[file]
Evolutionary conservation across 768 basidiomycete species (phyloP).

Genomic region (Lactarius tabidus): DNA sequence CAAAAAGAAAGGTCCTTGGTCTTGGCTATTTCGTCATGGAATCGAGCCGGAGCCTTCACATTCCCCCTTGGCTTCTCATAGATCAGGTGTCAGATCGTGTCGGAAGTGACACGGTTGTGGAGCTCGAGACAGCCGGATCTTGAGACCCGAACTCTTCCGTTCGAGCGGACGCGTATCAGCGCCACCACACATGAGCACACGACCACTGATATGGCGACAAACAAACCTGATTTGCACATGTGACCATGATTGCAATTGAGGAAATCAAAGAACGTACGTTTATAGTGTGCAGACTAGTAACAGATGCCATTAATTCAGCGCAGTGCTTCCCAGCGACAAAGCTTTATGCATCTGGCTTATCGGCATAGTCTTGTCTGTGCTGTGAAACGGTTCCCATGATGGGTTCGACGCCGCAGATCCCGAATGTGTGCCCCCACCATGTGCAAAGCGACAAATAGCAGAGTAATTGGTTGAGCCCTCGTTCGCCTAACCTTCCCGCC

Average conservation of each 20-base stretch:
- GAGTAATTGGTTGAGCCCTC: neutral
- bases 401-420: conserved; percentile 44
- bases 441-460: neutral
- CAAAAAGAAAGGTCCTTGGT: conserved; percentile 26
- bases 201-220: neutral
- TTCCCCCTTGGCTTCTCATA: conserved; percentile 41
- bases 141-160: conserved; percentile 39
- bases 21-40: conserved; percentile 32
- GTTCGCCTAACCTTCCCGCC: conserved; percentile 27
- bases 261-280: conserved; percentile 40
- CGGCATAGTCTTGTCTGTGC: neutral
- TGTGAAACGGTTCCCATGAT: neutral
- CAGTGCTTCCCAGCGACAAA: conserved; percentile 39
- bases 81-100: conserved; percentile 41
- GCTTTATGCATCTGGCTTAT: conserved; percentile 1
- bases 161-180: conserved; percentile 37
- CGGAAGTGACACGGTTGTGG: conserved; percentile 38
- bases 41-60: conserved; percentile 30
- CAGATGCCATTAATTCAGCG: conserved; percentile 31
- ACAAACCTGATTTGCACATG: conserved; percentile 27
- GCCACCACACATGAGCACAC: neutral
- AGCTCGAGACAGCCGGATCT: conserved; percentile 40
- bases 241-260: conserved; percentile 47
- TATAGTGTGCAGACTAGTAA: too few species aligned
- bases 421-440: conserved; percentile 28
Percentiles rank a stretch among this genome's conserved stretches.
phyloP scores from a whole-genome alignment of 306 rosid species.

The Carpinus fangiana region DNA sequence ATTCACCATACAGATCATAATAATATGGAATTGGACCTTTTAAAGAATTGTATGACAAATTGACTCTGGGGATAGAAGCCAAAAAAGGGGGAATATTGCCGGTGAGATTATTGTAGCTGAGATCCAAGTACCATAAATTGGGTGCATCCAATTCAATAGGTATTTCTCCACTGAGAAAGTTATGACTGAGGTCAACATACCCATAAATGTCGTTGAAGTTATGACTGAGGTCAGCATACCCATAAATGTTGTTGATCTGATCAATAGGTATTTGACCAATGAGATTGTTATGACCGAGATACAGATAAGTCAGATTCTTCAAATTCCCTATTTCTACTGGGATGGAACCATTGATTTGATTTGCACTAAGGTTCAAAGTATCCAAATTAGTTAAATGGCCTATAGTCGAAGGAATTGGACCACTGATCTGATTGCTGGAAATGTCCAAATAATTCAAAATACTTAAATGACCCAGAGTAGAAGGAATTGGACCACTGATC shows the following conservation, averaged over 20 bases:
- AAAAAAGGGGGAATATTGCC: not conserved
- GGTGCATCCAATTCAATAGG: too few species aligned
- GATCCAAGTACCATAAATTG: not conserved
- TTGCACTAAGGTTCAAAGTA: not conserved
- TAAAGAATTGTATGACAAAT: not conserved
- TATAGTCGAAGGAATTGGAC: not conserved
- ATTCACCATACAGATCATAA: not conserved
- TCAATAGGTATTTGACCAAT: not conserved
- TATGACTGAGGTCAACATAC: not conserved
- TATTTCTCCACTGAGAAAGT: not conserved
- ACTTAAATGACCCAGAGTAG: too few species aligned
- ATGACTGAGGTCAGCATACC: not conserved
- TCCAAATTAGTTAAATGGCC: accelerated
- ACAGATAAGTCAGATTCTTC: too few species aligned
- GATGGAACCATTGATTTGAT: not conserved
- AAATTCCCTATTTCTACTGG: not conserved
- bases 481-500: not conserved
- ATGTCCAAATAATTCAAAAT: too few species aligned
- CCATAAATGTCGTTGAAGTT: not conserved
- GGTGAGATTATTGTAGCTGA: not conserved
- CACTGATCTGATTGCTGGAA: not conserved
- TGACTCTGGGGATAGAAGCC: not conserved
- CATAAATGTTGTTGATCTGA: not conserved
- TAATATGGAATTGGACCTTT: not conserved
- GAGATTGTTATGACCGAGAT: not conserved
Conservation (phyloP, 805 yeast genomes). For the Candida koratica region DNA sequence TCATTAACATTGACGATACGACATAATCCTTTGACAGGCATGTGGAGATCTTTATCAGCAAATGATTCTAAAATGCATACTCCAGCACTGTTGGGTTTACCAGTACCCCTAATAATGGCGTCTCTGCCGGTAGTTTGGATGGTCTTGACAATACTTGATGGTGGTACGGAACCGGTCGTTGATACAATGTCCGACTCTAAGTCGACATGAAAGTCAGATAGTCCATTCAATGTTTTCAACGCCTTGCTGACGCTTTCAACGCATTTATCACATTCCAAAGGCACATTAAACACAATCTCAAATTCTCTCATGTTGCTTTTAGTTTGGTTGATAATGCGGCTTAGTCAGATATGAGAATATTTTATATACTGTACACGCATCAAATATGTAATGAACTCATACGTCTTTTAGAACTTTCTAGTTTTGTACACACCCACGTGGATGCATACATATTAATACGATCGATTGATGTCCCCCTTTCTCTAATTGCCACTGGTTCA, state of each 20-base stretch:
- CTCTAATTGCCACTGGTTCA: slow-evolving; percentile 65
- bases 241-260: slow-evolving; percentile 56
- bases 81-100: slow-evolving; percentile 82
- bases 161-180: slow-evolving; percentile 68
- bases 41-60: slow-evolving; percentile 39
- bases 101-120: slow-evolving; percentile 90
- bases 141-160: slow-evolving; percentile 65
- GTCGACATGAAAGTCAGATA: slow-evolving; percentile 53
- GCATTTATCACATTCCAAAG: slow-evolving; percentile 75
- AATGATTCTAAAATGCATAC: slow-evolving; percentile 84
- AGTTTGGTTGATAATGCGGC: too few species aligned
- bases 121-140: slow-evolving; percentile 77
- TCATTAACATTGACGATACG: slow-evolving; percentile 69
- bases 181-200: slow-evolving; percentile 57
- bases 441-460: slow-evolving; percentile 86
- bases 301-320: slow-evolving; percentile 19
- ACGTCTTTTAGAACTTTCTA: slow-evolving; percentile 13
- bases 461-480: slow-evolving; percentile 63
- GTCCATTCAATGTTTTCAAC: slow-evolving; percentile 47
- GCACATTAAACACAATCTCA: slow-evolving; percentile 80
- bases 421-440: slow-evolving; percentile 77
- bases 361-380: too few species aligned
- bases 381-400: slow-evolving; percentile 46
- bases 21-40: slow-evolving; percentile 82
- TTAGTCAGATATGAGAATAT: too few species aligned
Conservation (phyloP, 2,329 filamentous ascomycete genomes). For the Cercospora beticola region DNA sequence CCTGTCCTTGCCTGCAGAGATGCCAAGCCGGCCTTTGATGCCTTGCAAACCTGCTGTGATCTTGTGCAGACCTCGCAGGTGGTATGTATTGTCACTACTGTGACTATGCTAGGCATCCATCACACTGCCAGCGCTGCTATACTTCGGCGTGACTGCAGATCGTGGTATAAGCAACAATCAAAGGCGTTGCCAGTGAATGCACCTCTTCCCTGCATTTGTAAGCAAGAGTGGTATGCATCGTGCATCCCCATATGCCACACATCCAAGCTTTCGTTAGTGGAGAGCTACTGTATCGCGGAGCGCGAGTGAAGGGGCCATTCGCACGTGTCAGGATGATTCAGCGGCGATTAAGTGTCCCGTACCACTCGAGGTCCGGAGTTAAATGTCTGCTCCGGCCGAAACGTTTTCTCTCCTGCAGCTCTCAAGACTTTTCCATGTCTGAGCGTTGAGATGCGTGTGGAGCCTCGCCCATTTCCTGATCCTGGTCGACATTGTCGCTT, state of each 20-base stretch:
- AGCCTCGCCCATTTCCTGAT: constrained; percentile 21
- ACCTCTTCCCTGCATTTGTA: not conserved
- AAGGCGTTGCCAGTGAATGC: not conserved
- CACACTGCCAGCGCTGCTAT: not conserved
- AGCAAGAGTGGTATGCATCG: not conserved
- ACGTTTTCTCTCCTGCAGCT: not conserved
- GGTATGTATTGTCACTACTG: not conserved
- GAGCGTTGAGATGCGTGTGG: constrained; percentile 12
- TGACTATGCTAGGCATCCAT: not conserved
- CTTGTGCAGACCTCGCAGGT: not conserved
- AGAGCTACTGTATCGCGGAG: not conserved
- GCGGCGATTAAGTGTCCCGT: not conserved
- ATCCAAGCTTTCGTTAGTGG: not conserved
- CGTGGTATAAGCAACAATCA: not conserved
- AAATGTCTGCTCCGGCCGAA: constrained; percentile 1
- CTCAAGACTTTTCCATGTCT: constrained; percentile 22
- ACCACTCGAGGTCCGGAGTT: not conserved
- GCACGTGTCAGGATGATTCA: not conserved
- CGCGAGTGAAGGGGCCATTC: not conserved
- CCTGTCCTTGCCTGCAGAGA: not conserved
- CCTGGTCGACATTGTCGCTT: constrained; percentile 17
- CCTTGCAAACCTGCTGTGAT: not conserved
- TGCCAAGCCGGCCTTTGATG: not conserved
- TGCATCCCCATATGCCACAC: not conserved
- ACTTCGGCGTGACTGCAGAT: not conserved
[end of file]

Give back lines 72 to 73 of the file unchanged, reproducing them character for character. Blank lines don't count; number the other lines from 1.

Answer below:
- bases 441-460: slow-evolving; percentile 86
- bases 301-320: slow-evolving; percentile 19